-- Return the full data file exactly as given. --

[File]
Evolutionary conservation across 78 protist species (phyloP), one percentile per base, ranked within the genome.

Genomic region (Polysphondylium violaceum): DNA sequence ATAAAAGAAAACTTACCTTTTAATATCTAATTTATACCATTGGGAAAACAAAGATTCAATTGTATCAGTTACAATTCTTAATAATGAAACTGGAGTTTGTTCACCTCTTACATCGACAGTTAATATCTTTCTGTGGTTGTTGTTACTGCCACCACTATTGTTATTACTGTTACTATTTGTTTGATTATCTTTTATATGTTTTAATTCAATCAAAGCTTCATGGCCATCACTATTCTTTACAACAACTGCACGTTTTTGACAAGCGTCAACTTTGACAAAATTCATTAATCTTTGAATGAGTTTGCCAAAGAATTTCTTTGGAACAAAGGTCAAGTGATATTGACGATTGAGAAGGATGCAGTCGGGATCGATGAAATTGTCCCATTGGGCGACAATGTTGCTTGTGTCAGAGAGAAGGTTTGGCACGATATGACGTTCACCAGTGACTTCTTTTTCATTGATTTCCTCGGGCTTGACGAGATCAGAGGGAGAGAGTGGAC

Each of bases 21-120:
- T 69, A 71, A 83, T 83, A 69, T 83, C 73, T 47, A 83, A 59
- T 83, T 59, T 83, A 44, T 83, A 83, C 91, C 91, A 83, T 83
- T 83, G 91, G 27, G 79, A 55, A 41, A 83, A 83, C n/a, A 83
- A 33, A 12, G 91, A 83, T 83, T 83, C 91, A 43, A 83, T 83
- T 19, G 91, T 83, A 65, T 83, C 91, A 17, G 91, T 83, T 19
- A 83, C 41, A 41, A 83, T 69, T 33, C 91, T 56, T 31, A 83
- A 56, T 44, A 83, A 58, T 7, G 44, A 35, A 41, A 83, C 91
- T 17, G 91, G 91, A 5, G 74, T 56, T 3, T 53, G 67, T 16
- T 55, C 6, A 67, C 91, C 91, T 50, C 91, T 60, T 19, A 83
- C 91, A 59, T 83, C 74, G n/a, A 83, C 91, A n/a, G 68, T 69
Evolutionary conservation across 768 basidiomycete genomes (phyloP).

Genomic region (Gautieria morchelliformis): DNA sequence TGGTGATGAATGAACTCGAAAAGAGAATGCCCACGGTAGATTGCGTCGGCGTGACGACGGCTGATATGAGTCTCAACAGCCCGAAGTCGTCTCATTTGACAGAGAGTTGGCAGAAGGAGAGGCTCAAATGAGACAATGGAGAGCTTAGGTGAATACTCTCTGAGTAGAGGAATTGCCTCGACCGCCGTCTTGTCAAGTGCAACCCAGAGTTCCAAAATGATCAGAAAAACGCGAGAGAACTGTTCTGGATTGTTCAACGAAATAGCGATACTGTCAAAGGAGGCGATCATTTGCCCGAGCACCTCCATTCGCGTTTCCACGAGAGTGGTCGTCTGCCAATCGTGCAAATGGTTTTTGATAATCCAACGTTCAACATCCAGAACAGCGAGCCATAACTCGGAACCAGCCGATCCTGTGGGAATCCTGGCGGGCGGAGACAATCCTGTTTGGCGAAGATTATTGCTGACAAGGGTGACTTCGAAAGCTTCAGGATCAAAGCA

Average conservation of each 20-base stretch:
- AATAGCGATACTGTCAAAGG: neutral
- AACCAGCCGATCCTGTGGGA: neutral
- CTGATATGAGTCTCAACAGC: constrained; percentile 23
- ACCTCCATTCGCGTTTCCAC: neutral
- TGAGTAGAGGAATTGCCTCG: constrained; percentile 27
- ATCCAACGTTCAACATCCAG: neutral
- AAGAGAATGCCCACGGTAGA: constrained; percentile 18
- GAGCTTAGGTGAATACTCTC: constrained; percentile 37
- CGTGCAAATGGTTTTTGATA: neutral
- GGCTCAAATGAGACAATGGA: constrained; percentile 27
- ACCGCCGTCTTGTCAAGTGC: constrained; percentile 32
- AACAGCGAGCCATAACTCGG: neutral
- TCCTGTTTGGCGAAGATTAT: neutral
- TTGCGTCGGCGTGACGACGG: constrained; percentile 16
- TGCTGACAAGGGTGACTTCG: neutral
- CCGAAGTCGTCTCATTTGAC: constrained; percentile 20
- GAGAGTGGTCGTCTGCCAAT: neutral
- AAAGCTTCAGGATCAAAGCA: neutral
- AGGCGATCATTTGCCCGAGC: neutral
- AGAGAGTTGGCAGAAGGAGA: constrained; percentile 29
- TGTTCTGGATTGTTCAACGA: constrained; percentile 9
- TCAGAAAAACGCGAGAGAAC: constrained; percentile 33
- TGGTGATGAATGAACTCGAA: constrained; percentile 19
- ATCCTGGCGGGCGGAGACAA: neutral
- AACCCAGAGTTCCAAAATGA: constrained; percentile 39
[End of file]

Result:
Evolutionary conservation across 78 protist species (phyloP), one percentile per base, ranked within the genome.

Genomic region (Polysphondylium violaceum): DNA sequence ATAAAAGAAAACTTACCTTTTAATATCTAATTTATACCATTGGGAAAACAAAGATTCAATTGTATCAGTTACAATTCTTAATAATGAAACTGGAGTTTGTTCACCTCTTACATCGACAGTTAATATCTTTCTGTGGTTGTTGTTACTGCCACCACTATTGTTATTACTGTTACTATTTGTTTGATTATCTTTTATATGTTTTAATTCAATCAAAGCTTCATGGCCATCACTATTCTTTACAACAACTGCACGTTTTTGACAAGCGTCAACTTTGACAAAATTCATTAATCTTTGAATGAGTTTGCCAAAGAATTTCTTTGGAACAAAGGTCAAGTGATATTGACGATTGAGAAGGATGCAGTCGGGATCGATGAAATTGTCCCATTGGGCGACAATGTTGCTTGTGTCAGAGAGAAGGTTTGGCACGATATGACGTTCACCAGTGACTTCTTTTTCATTGATTTCCTCGGGCTTGACGAGATCAGAGGGAGAGAGTGGAC

Each of bases 21-120:
- T 69, A 71, A 83, T 83, A 69, T 83, C 73, T 47, A 83, A 59
- T 83, T 59, T 83, A 44, T 83, A 83, C 91, C 91, A 83, T 83
- T 83, G 91, G 27, G 79, A 55, A 41, A 83, A 83, C n/a, A 83
- A 33, A 12, G 91, A 83, T 83, T 83, C 91, A 43, A 83, T 83
- T 19, G 91, T 83, A 65, T 83, C 91, A 17, G 91, T 83, T 19
- A 83, C 41, A 41, A 83, T 69, T 33, C 91, T 56, T 31, A 83
- A 56, T 44, A 83, A 58, T 7, G 44, A 35, A 41, A 83, C 91
- T 17, G 91, G 91, A 5, G 74, T 56, T 3, T 53, G 67, T 16
- T 55, C 6, A 67, C 91, C 91, T 50, C 91, T 60, T 19, A 83
- C 91, A 59, T 83, C 74, G n/a, A 83, C 91, A n/a, G 68, T 69
Evolutionary conservation across 768 basidiomycete genomes (phyloP).

Genomic region (Gautieria morchelliformis): DNA sequence TGGTGATGAATGAACTCGAAAAGAGAATGCCCACGGTAGATTGCGTCGGCGTGACGACGGCTGATATGAGTCTCAACAGCCCGAAGTCGTCTCATTTGACAGAGAGTTGGCAGAAGGAGAGGCTCAAATGAGACAATGGAGAGCTTAGGTGAATACTCTCTGAGTAGAGGAATTGCCTCGACCGCCGTCTTGTCAAGTGCAACCCAGAGTTCCAAAATGATCAGAAAAACGCGAGAGAACTGTTCTGGATTGTTCAACGAAATAGCGATACTGTCAAAGGAGGCGATCATTTGCCCGAGCACCTCCATTCGCGTTTCCACGAGAGTGGTCGTCTGCCAATCGTGCAAATGGTTTTTGATAATCCAACGTTCAACATCCAGAACAGCGAGCCATAACTCGGAACCAGCCGATCCTGTGGGAATCCTGGCGGGCGGAGACAATCCTGTTTGGCGAAGATTATTGCTGACAAGGGTGACTTCGAAAGCTTCAGGATCAAAGCA

Average conservation of each 20-base stretch:
- AATAGCGATACTGTCAAAGG: neutral
- AACCAGCCGATCCTGTGGGA: neutral
- CTGATATGAGTCTCAACAGC: constrained; percentile 23
- ACCTCCATTCGCGTTTCCAC: neutral
- TGAGTAGAGGAATTGCCTCG: constrained; percentile 27
- ATCCAACGTTCAACATCCAG: neutral
- AAGAGAATGCCCACGGTAGA: constrained; percentile 18
- GAGCTTAGGTGAATACTCTC: constrained; percentile 37
- CGTGCAAATGGTTTTTGATA: neutral
- GGCTCAAATGAGACAATGGA: constrained; percentile 27
- ACCGCCGTCTTGTCAAGTGC: constrained; percentile 32
- AACAGCGAGCCATAACTCGG: neutral
- TCCTGTTTGGCGAAGATTAT: neutral
- TTGCGTCGGCGTGACGACGG: constrained; percentile 16
- TGCTGACAAGGGTGACTTCG: neutral
- CCGAAGTCGTCTCATTTGAC: constrained; percentile 20
- GAGAGTGGTCGTCTGCCAAT: neutral
- AAAGCTTCAGGATCAAAGCA: neutral
- AGGCGATCATTTGCCCGAGC: neutral
- AGAGAGTTGGCAGAAGGAGA: constrained; percentile 29
- TGTTCTGGATTGTTCAACGA: constrained; percentile 9
- TCAGAAAAACGCGAGAGAAC: constrained; percentile 33
- TGGTGATGAATGAACTCGAA: constrained; percentile 19
- ATCCTGGCGGGCGGAGACAA: neutral
- AACCCAGAGTTCCAAAATGA: constrained; percentile 39